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Audit a Contract Manufacturer Remotely

A supplement brand can audit potential contract manufacturers from their desk by reviewing batch records and searching FDA’s website.

An in-person audit performed by a properly trained auditor has no substitute, particularly where issues of safety, hygiene and personnel practices are indicated; these simply cannot be inspected remotely. But, a supplement brand owner can tell a lot about a firm and its operations by looking at the quality of its records from the comfort of their home office. The following steps can help monitor a contract manufacturer or ingredient supplier, and indicate how frequently on-site visits may be required.

Internet Regulatory Searches

FDA.gov has a trove of information. Has the firm been inspected? What was the outcome, and are regulatory actions pending? Available public data sets include:

  • Warning Letters—Letters FDA writes to supplement brands that are possibly out of compliance with federal regulations. These are updated weekly. For older warning letters, see if there is a closeout letter indicating the firm came into compliance.
  • Inspection Classifications—The assigned class of an inspection depends on the severity of FDA’s findings, if any, and whether a form 483 was issued, indicating GMP (good manufacturing practice) violations. FDA announced this dataset will be updated monthly, which began in November 2017. Brands can search by firm, inspection date and outcome.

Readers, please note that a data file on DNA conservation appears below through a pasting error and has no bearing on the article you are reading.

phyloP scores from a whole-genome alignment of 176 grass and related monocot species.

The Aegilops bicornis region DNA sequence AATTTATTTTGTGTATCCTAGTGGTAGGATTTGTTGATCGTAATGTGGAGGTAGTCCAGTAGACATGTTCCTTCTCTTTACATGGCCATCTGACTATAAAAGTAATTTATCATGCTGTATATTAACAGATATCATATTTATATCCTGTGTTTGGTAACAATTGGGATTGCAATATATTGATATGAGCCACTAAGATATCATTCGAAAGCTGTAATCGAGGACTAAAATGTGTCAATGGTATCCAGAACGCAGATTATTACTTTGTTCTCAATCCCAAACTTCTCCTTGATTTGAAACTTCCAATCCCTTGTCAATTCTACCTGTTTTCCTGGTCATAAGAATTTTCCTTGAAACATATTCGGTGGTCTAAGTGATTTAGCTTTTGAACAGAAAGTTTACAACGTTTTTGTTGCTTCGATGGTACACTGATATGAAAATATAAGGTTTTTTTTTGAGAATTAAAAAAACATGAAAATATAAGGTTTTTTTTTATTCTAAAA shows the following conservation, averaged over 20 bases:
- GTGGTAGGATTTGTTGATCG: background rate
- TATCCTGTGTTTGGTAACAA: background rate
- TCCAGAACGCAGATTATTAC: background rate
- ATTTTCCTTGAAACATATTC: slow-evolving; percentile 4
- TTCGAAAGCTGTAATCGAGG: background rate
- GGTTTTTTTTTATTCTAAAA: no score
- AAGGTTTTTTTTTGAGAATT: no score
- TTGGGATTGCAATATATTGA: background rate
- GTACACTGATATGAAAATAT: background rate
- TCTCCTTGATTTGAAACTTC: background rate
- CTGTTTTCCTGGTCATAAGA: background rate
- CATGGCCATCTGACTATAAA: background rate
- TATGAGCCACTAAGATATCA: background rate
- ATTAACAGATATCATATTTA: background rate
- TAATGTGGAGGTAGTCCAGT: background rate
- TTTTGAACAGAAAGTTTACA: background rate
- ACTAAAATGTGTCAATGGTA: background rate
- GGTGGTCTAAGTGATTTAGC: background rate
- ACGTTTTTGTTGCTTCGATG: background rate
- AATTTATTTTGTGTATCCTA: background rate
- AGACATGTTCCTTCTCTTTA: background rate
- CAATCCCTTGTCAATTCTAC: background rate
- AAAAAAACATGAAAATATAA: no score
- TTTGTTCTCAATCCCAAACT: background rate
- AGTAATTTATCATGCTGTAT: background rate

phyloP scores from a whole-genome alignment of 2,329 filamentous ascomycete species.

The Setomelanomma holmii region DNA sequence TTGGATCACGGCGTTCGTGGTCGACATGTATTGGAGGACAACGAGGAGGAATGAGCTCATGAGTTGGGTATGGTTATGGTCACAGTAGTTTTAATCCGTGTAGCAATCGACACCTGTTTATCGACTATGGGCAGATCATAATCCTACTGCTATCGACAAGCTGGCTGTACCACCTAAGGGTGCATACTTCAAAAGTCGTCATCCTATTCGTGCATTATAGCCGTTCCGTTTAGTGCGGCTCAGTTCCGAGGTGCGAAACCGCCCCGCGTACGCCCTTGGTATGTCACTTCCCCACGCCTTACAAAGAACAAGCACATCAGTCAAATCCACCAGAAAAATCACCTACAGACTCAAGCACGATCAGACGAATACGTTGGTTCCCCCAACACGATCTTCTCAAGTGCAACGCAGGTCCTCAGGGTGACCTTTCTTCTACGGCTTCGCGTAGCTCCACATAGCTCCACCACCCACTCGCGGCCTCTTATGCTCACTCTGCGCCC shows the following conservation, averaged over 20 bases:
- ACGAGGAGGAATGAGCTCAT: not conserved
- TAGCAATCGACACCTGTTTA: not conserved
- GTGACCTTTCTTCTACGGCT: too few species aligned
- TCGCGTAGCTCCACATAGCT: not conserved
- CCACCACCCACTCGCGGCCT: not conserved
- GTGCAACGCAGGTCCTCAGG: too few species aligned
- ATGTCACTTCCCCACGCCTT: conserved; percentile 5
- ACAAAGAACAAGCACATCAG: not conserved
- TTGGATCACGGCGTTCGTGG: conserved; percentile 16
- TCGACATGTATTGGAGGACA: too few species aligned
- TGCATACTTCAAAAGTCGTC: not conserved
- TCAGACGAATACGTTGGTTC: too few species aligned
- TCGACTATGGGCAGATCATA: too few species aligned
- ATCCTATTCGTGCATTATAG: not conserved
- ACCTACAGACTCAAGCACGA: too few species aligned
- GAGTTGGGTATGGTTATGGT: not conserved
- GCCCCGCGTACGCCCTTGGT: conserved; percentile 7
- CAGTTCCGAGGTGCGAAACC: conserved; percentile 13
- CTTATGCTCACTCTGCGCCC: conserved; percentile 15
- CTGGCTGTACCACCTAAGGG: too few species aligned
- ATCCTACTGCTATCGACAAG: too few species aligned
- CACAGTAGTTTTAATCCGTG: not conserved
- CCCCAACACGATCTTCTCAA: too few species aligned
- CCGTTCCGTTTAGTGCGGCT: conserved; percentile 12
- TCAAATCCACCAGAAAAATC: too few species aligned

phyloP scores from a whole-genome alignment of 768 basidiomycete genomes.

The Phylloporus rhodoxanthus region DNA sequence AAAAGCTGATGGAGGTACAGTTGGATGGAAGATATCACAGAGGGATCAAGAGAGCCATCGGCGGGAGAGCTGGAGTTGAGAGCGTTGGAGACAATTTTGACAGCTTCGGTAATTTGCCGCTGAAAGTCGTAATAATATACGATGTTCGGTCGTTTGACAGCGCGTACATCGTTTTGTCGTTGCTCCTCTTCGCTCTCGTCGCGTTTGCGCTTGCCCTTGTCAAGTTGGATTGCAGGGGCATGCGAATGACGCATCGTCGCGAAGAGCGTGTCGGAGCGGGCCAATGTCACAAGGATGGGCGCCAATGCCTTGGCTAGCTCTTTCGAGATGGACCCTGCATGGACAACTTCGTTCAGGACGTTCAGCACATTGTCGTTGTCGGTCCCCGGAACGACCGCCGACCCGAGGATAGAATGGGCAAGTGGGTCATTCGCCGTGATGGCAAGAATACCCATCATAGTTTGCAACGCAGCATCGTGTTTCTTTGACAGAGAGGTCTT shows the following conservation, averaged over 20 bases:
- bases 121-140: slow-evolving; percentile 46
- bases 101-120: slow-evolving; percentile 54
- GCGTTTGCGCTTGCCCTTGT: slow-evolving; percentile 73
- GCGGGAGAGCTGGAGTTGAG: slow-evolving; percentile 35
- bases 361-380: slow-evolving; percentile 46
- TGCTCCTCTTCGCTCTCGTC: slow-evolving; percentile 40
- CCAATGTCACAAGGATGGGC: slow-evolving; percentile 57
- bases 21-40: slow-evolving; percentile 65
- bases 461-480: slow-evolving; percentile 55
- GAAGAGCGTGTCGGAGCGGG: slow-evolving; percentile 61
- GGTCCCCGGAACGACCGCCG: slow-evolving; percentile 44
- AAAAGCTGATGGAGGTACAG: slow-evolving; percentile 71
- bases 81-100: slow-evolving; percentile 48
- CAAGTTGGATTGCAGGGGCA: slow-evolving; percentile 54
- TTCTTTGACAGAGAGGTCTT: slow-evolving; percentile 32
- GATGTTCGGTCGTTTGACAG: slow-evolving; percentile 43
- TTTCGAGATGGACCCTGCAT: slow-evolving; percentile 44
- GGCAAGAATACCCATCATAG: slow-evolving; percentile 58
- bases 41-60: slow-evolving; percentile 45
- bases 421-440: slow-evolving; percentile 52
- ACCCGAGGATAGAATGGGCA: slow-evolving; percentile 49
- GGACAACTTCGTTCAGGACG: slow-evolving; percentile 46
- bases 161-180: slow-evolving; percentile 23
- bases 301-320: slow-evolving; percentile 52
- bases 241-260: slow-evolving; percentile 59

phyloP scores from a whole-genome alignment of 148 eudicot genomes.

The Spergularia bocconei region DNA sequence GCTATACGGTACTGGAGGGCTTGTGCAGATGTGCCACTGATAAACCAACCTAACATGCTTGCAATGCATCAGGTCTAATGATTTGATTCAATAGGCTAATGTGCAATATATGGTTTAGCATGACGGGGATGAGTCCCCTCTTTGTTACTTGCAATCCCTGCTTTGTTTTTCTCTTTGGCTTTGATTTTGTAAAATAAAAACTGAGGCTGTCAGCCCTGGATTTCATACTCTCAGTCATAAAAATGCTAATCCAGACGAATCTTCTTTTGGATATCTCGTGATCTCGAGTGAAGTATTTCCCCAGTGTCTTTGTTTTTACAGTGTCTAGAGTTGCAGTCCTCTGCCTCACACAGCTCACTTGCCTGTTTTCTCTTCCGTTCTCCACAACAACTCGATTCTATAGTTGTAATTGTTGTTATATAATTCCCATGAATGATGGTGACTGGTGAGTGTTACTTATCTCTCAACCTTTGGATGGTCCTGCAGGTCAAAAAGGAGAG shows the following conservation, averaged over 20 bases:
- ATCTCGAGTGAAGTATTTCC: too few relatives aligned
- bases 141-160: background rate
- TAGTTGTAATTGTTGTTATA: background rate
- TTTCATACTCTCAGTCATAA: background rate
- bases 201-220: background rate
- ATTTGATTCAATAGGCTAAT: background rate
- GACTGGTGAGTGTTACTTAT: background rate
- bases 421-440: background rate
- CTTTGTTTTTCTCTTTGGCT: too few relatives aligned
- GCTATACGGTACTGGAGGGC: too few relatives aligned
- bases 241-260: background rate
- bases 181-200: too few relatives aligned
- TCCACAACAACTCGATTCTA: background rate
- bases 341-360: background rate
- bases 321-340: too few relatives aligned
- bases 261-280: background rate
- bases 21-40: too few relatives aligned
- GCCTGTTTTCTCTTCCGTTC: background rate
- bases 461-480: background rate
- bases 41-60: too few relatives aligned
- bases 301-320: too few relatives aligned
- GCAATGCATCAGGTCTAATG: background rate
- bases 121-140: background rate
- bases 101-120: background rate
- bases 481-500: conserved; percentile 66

• Inspection Citations—These are observed during inspections outlined in a 483. The citations are associated with completed and finalized inspections in a downloadable spreadsheet.
  • Recalls and Serious Adverse Event Reports (SAERs)—Products manufactured or distributed by the contract manufacturer that need to be removed from commerce or are associated with negative usage outcomes.
  • Tainted Products List—Products with hidden drug ingredients.
  • Import Alerts—Notification on products and ingredients that will be stopped from entering the country.

Don’t forget to look at local news sources for information on mergers, acquisitions, bankruptcies, name changes, layoffs or other significant corporate events. Search social media, job openings and hiring websites to pinpoint potential staff shortages or rapid turnover in quality control (QC) or senior production positions, as those can be an indication of weak quality systems.

Quality Systems and Documentation Audit

Obtain the table of contents for the firm’s quality manual, or a standard operation procedure (SOP) list. Request specific SOPs and documents for processes critical to the product, plus SOPs for QC operations, deviations, investigations, complaints, testing programs and out-of-specification (OOS) results. Ask for training records for a subset of personnel who worked on the batches in the audit.

Get copies of at least three batch records for products the contract manufacturer has made in the past year or 18 months. Choose the batches to audit; don’t let the contract manufacturer select them. Ensure the audited products have approved product specifications, then create a batch record checklist based on the applicable regulations (for dietary supplements, 21 CFR 111, Subparts H and I) and verify: